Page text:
Perception is everything, especially with MS. Notice that MS withholds revenue for the pre sales of Windows Seven from this quarter, and they intend to also withhold those from the next quarter. MS will try to add that revenue all at once, in a quarter that rebounds, to show that MS has also rebounded. Some have called this fudging the numbers a bit.

    MS has a plan to raise more money from those purchasing cheaper laptops, where the market now has gone in mature markets. MS has dropped Seven Basic in mature markets (formerly Vista Basic) in favor of Seven Home Premium, which it charges more for. The Starter Edition, still gets a price greater than XP Home Edition. Somehow I doubt that Seven Home Premium is going run well on most Netbooks, and certainly its going to affect the bottom line on those Netbooks, to the point that some with it will not sell as well. Most likely this MS strategy will fail, and it will continue to have to almost give away XP Home to kept Linux off Intel based Netbooks in Mature markets such as the USA.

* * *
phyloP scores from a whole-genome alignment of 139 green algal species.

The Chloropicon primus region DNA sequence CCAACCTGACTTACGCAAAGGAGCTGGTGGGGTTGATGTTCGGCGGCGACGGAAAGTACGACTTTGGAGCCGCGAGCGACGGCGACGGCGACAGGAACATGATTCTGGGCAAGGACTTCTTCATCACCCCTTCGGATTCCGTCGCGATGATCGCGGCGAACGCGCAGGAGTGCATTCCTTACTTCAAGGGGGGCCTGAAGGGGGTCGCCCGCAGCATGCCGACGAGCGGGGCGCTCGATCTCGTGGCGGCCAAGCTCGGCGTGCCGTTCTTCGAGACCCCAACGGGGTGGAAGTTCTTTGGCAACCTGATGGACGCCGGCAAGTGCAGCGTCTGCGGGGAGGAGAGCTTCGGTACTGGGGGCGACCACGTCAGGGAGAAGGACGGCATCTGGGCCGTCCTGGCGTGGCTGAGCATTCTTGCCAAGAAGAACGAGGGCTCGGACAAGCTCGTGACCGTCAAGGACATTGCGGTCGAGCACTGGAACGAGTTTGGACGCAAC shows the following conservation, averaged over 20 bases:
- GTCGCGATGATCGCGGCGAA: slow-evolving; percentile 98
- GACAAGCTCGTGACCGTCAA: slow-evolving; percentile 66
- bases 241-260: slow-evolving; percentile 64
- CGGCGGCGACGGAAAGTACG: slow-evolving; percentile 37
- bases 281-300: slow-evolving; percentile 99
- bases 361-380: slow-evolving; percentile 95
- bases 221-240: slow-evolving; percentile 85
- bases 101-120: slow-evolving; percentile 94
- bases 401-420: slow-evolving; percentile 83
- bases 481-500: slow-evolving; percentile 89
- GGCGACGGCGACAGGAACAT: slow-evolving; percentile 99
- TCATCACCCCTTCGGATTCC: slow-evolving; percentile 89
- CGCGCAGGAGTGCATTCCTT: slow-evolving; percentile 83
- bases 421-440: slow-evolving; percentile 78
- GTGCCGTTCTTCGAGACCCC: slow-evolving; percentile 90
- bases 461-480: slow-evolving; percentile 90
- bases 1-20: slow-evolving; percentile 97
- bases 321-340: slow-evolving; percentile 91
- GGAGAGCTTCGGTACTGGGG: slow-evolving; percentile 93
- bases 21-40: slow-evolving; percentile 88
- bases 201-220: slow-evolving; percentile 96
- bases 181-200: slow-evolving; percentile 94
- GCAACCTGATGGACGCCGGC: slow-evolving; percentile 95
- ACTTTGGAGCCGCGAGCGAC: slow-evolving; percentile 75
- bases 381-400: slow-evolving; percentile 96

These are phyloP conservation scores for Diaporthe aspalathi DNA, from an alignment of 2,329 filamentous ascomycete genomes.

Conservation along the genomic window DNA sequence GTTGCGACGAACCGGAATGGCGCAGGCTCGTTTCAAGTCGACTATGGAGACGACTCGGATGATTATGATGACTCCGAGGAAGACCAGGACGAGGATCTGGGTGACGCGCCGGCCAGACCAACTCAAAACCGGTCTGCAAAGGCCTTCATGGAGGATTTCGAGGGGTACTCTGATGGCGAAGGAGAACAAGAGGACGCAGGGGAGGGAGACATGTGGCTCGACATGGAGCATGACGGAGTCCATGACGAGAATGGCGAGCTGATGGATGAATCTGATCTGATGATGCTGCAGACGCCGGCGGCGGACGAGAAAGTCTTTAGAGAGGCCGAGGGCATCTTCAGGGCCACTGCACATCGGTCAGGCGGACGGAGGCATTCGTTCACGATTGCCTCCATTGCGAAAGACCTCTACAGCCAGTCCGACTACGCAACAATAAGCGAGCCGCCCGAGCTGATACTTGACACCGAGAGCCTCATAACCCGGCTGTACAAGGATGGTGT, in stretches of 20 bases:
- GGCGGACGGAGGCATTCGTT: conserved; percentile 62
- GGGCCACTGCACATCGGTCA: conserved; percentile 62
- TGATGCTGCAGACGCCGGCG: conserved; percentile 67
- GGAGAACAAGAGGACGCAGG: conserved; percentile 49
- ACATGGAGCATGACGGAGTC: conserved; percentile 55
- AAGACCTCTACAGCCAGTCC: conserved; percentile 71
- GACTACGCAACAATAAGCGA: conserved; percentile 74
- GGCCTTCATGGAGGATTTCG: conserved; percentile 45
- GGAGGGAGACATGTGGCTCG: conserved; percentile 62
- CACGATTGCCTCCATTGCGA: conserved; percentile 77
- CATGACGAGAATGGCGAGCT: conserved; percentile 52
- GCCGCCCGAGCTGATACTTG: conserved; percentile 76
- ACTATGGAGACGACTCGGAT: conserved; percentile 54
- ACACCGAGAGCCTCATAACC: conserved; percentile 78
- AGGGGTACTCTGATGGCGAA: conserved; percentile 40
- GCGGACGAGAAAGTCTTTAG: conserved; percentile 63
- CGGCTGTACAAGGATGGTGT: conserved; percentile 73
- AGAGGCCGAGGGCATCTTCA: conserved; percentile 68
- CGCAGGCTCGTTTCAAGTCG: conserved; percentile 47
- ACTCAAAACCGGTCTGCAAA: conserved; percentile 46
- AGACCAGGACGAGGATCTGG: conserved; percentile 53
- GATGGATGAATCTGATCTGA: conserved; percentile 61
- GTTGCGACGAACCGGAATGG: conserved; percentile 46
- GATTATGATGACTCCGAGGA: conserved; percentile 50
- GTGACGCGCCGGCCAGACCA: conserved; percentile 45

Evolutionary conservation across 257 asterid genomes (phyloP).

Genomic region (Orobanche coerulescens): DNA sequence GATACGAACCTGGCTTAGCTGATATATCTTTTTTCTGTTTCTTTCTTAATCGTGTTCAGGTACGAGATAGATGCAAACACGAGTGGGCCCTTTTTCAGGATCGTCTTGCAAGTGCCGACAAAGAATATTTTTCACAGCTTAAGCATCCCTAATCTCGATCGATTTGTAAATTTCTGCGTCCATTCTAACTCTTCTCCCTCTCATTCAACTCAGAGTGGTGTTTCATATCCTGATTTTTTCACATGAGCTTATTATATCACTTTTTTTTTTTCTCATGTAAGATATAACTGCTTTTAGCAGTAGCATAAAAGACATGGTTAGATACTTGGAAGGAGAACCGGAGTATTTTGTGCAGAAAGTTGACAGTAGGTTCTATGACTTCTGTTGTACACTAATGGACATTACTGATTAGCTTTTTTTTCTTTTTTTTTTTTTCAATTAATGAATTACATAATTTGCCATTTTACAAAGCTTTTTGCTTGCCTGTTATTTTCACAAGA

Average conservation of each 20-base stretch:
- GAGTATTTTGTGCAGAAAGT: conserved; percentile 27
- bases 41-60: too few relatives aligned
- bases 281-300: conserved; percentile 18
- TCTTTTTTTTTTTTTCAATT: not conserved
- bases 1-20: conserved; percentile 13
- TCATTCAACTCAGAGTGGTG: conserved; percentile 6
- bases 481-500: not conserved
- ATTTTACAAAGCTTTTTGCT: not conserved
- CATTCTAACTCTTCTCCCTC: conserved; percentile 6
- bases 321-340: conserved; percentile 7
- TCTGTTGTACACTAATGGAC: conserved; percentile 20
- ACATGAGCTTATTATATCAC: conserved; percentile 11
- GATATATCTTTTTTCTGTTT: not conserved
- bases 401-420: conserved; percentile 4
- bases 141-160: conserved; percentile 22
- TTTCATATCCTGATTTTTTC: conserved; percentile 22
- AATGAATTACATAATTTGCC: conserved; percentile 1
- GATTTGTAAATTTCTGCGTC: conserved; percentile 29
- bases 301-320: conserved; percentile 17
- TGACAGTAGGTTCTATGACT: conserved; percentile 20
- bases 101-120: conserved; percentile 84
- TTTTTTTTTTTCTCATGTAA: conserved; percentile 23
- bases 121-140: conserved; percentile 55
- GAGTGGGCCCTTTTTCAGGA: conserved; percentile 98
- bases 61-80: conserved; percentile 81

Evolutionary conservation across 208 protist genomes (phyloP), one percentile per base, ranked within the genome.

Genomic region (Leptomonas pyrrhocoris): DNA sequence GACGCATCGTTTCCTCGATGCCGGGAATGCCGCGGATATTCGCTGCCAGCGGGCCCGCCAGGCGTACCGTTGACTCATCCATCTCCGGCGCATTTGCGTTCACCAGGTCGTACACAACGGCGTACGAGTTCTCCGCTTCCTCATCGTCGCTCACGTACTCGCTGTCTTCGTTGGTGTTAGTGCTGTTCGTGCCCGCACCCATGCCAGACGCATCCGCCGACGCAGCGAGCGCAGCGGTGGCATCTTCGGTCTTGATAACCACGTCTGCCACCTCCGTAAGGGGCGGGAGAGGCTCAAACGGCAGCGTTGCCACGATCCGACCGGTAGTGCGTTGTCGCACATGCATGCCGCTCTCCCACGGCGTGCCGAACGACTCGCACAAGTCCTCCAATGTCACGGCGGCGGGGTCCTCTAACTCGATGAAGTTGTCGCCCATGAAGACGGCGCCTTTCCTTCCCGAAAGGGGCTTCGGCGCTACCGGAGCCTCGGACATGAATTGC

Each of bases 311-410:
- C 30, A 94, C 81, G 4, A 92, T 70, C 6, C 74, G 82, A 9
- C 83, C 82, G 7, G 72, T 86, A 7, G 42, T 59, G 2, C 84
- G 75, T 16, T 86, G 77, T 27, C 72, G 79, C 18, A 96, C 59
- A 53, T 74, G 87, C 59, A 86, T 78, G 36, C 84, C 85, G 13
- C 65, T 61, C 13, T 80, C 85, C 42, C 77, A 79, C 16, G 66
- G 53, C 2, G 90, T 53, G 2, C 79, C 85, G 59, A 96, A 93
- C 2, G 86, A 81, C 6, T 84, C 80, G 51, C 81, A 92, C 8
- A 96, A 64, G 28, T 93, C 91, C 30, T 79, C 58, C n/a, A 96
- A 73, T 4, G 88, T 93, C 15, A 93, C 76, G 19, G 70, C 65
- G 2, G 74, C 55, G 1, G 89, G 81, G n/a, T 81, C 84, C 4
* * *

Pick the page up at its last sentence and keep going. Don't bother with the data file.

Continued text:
While Net Applications is not a reliable source of desktop use, it would suggest that at least in the USA, that Windows desktop use has lost more than 7 percent in the last 3 to 4 years, mostly since the release of Vista. When the economy does come out of recession, MS will most likely never completely regain the income they once had. For several reasons, 1. They cannot compete with Mac on $1000 plus laptops, they have lost this market now in Mature countries. Which means that MS Windows is now selling more of the cheaper versions of Windows, and the mix is costing them. 2. Giving away or charging very little for XP Home, to kept Linux out of the mature markets, is also driving down the mix and profits of MS. 3. It won’t matter much longer that MS gives away XP Home on Intel Netbooks, as ARM Netbooks will be coming with Linux and Google. This can fundamentally change the market, and be the hole in the Dam that MS cannot plug this time. ARM, if successful, will greatly impact MS profits.